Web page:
Strategy Thoughts – US inflation risk, Tariffs, AUD/NZD cheap, Brexit
Higher US inflation risk
We sold additional NZD/USD today after the USA payrolls report. Our thoughts are that wage growth may be picking up, and this will raise the pressure on the Fed to continue to raise rates.
US yields have risen today; 2yr swap rates up 7bp to 2.89%, revisiting the year’s high, widening The USD yield advantage across all currencies.
10-year yields rose 6.6bp to 2.94%.
Yields retained their increases on the day despite a fall in US equities, consistent with the market seeing the potential for the Fed moving to a restrictive policy stance at some stage.
Higher US yields, and potentially a peaking in US equities is likely to keep downward pressure on global emerging markets, and a stronger USD against EM and commodity currencies.
Waiting on Tariffs
Today, the further gains in the USD against Asian currencies, including most dramatically the AUD, appears to be linked more to tariff risks.
Around mid-day Trump off-handedly said that after tariffs proposed on an additional $200bn in goods, he is ready to move on a further $267bn in goods; which sounds like tariffs on all Chinese goods imports.
We are still waiting to hear if he plans to move on tariffs on the first $200bn of goods. China has said it is prepared to respond if the US moves. This threat continues to hang over the market.
There is scope for both further weakness in Asian currencies on an escalation of the trade war, or a significant relief rally if the US and China come to some agreement.
I don’t think we can say that the extension of tariffs has been priced into markets, and if the trade war concerns remain elevated or increase, and US yields creep higher, and/or US equities start to roll over, then we see potential for ongoing upheaval in EM currencies. China may continue to allow the CNY to weaken if the US keeps pushing on trade.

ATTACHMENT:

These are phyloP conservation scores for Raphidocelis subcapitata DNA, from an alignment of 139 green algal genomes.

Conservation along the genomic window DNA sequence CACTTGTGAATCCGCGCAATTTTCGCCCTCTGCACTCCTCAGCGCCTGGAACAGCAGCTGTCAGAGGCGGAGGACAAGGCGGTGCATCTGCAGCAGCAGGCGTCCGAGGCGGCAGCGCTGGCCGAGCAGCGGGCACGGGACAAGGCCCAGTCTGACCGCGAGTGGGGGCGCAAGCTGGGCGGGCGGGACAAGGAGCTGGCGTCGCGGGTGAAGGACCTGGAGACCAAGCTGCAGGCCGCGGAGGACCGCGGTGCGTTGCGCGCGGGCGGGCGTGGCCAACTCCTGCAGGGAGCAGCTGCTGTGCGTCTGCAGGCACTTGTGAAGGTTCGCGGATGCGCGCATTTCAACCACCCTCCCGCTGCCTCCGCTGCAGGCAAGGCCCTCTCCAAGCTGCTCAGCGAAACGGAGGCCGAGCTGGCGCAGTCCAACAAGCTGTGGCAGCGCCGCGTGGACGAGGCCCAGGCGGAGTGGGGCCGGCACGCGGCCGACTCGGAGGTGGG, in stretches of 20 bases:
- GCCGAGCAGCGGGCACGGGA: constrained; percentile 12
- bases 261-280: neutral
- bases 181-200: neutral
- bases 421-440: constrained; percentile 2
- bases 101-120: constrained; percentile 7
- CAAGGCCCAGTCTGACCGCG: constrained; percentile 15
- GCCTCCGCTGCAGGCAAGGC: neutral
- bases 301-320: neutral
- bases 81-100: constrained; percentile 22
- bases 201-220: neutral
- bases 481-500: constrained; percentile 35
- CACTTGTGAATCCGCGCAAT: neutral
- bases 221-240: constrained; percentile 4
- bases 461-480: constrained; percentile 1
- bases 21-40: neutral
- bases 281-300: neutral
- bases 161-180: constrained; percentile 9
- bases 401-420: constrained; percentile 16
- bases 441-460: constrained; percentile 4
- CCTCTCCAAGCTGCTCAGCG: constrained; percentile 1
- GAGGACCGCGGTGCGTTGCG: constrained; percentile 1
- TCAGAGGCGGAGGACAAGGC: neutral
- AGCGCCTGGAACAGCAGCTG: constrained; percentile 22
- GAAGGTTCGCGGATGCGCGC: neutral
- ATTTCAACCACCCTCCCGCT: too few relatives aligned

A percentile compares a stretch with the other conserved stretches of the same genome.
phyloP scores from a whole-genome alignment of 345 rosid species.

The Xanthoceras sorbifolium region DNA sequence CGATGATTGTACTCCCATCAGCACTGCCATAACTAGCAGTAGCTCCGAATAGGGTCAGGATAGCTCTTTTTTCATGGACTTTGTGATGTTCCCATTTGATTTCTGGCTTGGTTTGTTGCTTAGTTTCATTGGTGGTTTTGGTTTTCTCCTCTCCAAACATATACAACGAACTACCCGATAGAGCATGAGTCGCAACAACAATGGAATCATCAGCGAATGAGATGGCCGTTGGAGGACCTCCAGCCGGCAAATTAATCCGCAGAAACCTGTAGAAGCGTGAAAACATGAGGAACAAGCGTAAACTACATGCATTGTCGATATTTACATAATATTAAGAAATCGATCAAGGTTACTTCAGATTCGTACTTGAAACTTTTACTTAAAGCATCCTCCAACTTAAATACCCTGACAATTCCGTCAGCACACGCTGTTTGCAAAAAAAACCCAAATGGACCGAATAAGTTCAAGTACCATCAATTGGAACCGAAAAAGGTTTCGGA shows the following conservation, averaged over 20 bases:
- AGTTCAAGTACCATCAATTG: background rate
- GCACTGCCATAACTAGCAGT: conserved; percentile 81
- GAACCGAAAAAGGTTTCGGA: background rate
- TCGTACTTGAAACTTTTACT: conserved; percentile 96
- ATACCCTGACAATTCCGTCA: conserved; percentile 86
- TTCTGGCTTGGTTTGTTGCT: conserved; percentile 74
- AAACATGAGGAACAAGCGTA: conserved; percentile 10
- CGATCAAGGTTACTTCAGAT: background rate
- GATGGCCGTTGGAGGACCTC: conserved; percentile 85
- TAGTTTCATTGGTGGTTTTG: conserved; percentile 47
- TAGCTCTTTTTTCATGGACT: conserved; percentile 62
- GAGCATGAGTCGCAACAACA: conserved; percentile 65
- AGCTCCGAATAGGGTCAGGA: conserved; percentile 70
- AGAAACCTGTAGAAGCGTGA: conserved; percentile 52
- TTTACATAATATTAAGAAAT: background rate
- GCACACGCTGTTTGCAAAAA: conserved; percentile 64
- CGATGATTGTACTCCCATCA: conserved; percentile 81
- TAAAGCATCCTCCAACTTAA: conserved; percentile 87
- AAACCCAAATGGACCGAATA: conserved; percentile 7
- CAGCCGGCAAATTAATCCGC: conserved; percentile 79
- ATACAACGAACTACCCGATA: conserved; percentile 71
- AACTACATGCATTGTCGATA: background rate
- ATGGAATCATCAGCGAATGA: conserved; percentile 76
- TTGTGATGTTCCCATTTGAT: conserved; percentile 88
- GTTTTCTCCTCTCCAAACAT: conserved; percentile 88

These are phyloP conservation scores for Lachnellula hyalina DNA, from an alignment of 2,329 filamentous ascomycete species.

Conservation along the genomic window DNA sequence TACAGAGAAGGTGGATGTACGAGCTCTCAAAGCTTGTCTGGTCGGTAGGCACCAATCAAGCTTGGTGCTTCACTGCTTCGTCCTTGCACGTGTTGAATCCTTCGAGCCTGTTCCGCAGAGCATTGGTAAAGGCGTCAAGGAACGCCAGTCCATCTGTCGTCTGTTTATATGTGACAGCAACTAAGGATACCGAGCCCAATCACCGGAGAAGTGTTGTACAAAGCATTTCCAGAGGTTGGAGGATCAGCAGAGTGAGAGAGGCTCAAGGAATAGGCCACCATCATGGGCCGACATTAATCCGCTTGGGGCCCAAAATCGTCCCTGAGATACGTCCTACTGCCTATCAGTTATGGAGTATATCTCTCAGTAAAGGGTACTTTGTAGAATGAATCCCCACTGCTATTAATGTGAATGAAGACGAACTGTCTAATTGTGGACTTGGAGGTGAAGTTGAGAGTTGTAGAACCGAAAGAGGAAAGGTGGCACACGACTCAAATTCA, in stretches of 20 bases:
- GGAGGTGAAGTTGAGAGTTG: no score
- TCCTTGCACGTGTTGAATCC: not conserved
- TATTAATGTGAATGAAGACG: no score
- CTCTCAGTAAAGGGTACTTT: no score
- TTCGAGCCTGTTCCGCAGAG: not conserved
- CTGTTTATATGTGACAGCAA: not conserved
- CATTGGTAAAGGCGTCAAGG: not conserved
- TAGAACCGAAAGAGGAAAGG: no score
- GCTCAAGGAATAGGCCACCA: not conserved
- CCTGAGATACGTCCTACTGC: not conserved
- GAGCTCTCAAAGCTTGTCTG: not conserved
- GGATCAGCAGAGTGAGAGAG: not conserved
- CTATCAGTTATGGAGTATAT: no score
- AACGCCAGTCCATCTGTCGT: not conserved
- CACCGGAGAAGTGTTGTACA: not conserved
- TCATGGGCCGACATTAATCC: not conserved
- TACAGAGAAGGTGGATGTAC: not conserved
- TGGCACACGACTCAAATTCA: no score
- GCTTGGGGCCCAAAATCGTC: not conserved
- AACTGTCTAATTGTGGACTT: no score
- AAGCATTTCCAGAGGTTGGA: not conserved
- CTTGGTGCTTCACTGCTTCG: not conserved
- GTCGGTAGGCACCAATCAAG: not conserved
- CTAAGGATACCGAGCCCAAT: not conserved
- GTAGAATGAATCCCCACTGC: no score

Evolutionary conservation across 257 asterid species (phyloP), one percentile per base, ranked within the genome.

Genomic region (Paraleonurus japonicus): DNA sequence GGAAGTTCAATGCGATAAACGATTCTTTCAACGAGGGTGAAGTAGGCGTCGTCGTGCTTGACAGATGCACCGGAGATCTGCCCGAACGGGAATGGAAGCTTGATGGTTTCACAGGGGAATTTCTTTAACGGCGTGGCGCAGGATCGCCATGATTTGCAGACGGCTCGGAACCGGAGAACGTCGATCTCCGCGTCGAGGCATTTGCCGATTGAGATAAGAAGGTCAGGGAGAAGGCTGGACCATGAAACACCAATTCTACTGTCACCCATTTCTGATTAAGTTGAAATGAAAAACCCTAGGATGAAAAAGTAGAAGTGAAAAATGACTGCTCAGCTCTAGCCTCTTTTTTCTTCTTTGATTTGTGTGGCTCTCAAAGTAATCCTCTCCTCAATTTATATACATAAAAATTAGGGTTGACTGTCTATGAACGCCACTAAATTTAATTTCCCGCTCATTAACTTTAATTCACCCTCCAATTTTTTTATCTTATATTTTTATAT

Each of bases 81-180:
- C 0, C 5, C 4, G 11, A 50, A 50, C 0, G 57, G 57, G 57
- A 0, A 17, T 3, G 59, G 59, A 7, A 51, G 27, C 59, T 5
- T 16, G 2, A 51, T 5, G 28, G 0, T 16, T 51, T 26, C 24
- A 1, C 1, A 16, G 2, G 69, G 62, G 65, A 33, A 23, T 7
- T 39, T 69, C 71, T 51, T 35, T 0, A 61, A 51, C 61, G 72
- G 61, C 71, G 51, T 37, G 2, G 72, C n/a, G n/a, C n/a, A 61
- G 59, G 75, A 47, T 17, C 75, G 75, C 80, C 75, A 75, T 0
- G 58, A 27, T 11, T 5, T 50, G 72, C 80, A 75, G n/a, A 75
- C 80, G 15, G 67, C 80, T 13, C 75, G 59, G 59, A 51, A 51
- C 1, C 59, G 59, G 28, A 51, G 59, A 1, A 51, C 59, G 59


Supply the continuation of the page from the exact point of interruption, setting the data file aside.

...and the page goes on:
AUD/NZD looking cheap
I chose to sell NZD rather than the AUD because the Australian economic data looks stronger, and this may show up in the Australian employment data next week. Australian commodity prices are also rising, despite the Chinese economic risks. This may, in fact, reflect use of commodity futures in China as a hedge against a weaker CNY, and/or expectations that China will boost fiscal spending or ease credit conditions.
AUD/NZD is looking cheap relative to its interest rate and commodity price spreads; we are looking at potentially buying this cross towards 1.0850. Milk futures prices have fallen since March 2017.
EU cutting UK some slack
We still have a short GBP position. It appears that EU leaders are becoming more willing to make concessions to UK PM May. Perhaps because they can see how vulnerable she is to a challenge by hard-Brexiters in her own party. And they can see the risks of political and economic chaos in the UK that may have significant repercussions for the EU.
I sold GBP because I thought that PM May had little hope of passing any deal through her parliament and political turmoil was increasingly likely. And that UK businesses were starting to respond now to the approaching turmoil, such that even if the UK gets an extension to come to an agreement with the EU, it may be too late, and UK business activity would weaken anyway.
We have seen the GBP bounce significantly in recent sessions on the EU appearing to consider giving ground to PM May on a deal that she can take back to her government. In the near term, it is possible that the GBP recovers further on signs of agreement with the EU
However, we have decided to stay with our short position, on a view that any compromise that May may be able to find with the EU will still not be good enough for the UK parliament. And the ongoing risk that a leadership challenge for PM is announced.
Short half unit GBP/USD at 1.2918; s/l 1.3058; t/p 1.2388 (Capital at Risk 0.58%)
Short half unit NZD/USD at 0.6679; s/l 0.6633; t/p 0.6388
Short half unit NZD/USD at 0.6564; s/l 0.6633; t/p 0.6388 (Capital ar Risk 0.62%)